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INTRODUCTION

Did Adam understand what God meant by "you shall surely die?"

Did God tell Eve about the forbidden fruit?

Did Adam eat the fruit because he loved Eve?

Why did Eve exaggerate God's command?

Were Adam & Eve allowed to eat animals in the Garden of Eden?

What kind of death befell Adam & Eve? Could they have been saved?

Can you believe in Jesus but not believe that Adam & Eve is a true story?

What would have happened if only Eve had eaten the forbidden fruit, but not Adam?

Before they sinned, did Adam and Eve discuss God's command to not eat the fruit?

Could the serpent really speak?

Did God change the seasons when Adam & Eve sinned? Is that why they began wearing clothes?

Did Adam and Eve need to sleep?


Questions about original sin, Adam & Eve, and the Garden of Eden

The following questions were all submitted by a Bible Fellowship in a Far Eastern nation.

At the time, the Fellowship was studying Genesis, so all of their questions pertain to events in the Garden of Eden.

Most of the questions ask WHY Adam and Eve did such-and-such -- what were they thinking, and so forth? These are legitimate questions, even though the Bible simply does NOT answer them.

In view of the Bible's silence on these matters, Bellgamin's comments are only OPINIONS, although Bible references are considered wherever possible.

Accordingly, you should read the following, not as a "school solution," but as a stimulus to your own thinking.
 
Question: God told Adam that he would die if he ate the forbidden fruit. Did Adam really understand what death is, since he had not seen anyone die before? Maybe he thought death was not horrible and therefore he ate the fruit to see what would happen. Why did he eat the fruit?

God first spoke to Adam in Genesis 1.28. God said, "Be fruitful and multiply..."

  • Obviously Adam understood every word (including "death") that God spoke to him right from the very beginning.
  • Accordingly, it is clear that God created Adam & Eve with the ability to understand God when He spoke to them.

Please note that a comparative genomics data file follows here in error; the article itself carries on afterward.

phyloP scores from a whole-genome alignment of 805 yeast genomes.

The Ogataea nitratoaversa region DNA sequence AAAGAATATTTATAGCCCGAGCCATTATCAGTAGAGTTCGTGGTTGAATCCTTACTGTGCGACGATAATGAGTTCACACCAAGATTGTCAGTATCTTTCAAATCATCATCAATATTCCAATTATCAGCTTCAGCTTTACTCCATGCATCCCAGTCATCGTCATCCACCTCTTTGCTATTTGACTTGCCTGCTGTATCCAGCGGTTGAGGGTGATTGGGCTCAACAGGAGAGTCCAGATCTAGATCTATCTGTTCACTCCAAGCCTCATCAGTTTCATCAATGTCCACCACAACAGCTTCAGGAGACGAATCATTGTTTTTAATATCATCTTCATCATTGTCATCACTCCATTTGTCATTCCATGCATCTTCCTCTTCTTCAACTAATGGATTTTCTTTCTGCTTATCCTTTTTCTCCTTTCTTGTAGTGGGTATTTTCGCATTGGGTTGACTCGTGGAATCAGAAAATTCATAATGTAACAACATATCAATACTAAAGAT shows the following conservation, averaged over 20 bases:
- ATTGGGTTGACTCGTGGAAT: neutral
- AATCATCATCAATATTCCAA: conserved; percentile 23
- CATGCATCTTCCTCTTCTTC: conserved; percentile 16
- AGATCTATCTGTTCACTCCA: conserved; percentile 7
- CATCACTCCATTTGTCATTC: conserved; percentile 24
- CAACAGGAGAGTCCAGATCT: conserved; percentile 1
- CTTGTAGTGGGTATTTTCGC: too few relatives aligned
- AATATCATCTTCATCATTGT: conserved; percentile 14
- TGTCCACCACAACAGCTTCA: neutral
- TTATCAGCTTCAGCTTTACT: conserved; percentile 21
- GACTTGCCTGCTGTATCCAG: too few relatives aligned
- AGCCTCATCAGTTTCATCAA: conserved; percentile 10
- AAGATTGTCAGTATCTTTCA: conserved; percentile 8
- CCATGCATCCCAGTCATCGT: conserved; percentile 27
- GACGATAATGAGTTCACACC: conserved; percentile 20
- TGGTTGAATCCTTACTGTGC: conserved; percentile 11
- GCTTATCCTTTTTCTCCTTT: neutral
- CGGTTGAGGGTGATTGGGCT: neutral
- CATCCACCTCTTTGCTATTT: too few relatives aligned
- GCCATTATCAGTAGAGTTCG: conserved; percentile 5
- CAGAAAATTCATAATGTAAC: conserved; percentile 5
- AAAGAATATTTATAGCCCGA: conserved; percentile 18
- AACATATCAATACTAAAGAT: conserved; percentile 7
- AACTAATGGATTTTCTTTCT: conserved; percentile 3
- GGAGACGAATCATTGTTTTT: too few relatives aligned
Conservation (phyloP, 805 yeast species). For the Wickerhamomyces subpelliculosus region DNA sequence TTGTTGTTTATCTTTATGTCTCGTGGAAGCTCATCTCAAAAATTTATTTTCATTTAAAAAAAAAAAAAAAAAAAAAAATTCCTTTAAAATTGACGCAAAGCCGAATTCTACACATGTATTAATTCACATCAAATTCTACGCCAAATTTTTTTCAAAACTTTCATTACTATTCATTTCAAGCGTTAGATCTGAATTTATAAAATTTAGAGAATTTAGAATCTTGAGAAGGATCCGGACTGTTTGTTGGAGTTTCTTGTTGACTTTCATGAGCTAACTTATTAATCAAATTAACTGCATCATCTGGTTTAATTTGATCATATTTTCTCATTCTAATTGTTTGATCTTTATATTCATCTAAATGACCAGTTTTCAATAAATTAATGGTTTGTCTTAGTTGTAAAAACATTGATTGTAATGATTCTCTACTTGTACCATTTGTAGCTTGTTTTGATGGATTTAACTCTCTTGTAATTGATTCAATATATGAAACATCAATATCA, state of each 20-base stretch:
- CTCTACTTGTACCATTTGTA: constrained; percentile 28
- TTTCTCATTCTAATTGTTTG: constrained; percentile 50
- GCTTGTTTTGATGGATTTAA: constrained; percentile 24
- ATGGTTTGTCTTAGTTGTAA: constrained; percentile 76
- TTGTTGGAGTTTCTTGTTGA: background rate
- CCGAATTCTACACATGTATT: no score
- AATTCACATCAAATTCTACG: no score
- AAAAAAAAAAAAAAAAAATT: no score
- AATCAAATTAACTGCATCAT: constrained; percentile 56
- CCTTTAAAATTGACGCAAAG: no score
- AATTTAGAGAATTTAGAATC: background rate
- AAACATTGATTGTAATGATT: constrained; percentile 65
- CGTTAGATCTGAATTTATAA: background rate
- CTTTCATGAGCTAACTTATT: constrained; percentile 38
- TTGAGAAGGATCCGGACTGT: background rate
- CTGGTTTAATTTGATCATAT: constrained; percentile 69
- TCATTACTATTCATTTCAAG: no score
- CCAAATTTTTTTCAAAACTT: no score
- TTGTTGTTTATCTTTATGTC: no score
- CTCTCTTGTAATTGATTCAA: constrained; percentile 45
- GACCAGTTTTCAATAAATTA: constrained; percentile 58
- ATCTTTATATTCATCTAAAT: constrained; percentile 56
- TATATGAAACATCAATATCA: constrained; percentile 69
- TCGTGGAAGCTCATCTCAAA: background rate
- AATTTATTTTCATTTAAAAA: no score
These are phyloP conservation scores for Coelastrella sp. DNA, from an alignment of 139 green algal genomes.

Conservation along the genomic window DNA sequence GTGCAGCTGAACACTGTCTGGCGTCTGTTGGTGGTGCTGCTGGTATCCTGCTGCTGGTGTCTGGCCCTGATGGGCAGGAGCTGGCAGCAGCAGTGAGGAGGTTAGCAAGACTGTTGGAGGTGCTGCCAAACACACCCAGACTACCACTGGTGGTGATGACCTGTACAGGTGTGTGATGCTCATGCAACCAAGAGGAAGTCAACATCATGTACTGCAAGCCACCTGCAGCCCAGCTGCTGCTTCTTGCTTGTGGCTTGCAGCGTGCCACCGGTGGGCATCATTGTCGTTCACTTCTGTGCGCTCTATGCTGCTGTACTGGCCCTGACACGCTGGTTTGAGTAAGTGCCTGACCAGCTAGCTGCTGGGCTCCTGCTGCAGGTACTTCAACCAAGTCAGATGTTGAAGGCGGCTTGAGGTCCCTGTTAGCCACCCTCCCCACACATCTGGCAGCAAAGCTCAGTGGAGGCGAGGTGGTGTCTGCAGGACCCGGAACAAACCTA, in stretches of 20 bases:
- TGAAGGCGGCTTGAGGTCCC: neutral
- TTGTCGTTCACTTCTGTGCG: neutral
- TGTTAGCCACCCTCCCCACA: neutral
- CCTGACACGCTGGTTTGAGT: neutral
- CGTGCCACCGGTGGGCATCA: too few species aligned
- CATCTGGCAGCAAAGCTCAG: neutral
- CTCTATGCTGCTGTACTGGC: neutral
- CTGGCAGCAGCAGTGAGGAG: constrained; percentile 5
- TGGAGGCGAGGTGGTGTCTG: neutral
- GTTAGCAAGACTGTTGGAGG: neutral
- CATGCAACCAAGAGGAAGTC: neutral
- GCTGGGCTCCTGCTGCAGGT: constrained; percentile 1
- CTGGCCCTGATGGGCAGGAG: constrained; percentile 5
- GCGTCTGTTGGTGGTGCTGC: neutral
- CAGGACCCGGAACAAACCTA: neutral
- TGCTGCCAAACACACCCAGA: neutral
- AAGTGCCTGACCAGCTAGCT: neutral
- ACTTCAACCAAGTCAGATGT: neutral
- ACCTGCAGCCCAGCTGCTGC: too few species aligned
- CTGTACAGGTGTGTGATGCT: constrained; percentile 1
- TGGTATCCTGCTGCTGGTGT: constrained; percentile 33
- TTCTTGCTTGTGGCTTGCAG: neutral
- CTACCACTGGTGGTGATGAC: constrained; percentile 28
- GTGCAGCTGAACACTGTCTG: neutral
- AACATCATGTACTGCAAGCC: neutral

• People normally learn language during their childhood. Since God created Adam & Eve as adults, it would seem that God endowed them with language abilities.

As to why Adam ate the fruit... 1 Timothy 2.13-14 tells us that Eve was deceived by the serpent, whereas Adam was NOT deceived.

  • Perhaps Adam thought God was lying when God said that eating the fruit would cause death.
  • Moreover, Adam may have decided he did not want to obey and serve God, but instead wanted to be independent of God.
  • Finally it seems evident that Adam WANTED to know good and evil, and was fully convinced that the fruit would give him this knowledge. In Genesis 3.22, it is made clear that Adam was correct - he did come to understand good and evil.
Question: Did God tell Eve about the forbidden fruit directly and personally?

Genesis 2.16 clearly states that God commanded the MAN (Adam) not to eat the fruit, and warned him that eating the fruit would cause death.

  • The Bible is silent as to who told Eve but, from her conversation with the serpent (Gen 3.1-5), it is clear that Eve was quite aware of God's command.
  • God has made husbands responsible to be the spiritual leaders of their families, and to protect them, even if the husband must die in so doing (Eph 5.22-24).
  • Accordingly, it was Adam's responsibility to both warn and defend his wife from eating of the forbidden fruit. He may have done the former, but he very definitely did not do the latter.
Question: Adam could have refused to eat when Eve passed him the fruit since he knew the importance of God's order, right? Or did Adam eat because he loved Eve very much and decided to die with her?

Genesis 3.6 states that Adam was THERE with Eve when she ate the fruit.

  • I think that a LOVING husband would have protected his wife from both the temptation to sin, and from doing the sinful act itself. But Adam did not do either.
  • Perhaps (just perhaps) Adam loved his own selfish desires more than he loved his wife.
  • Perhaps (just perhaps) Adam waited to see if his wife would drop dead before risking his own life. And, when she didn't drop dead, he ate the fruit himself.


In the final analysis, the Bible does NOT describe Adam's motives so -- draw your own conclusions.

Question: God did not say that they couldn't "touch" the fruit, but Eve said they would die if they touched it. Was it Adam or Eve who wrongly interpreted God's word?
It is possible that Adam told Eve about God's command, and EXAGGERATED the limitation God had placed on them. People still do the same thing today.

When I taught high school, my teen-age students often said, "God doesn't want us to have any fun."

We sometimes look on God's laws as a cage to lock us in, and keep us from enjoyment. In reality, God's laws are a fortress to lock evil out, and protect us from sin and despair.
Question: Were Adam and Eve allowed to eat animals in the Garden, or only plants?
When God created people and animals they did NOT eat flesh. Rather, they ate only vegetables (Genesis 1.29-30).

People and animals began to eat flesh only after the flood of Noah's days (Genesis 9.1-5).